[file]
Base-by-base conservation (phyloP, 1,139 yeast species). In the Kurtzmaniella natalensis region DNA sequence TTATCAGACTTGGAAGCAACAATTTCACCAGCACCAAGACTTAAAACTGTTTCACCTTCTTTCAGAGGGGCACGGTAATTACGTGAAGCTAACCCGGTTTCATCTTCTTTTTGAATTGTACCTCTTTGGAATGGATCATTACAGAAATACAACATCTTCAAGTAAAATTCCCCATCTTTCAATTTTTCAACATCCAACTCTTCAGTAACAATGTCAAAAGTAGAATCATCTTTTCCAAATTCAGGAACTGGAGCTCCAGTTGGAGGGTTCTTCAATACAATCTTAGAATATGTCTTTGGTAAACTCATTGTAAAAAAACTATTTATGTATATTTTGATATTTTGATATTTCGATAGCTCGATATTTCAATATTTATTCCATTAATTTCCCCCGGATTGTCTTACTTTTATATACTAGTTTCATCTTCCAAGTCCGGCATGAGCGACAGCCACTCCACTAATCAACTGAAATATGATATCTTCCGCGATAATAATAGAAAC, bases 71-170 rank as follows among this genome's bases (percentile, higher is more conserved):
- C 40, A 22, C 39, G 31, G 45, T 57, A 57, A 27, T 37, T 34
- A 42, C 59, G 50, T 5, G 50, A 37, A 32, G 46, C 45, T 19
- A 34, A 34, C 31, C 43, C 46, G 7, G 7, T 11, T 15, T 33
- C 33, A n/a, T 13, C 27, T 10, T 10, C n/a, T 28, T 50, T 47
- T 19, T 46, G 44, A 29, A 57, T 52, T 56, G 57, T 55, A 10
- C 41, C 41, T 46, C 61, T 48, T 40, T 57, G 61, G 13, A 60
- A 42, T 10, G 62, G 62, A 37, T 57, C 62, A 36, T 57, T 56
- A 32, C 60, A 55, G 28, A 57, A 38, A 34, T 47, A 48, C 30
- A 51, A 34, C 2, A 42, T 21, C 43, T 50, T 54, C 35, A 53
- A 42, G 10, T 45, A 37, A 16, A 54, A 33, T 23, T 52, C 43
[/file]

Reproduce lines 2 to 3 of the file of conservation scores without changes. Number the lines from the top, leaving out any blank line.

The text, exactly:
- C 40, A 22, C 39, G 31, G 45, T 57, A 57, A 27, T 37, T 34
- A 42, C 59, G 50, T 5, G 50, A 37, A 32, G 46, C 45, T 19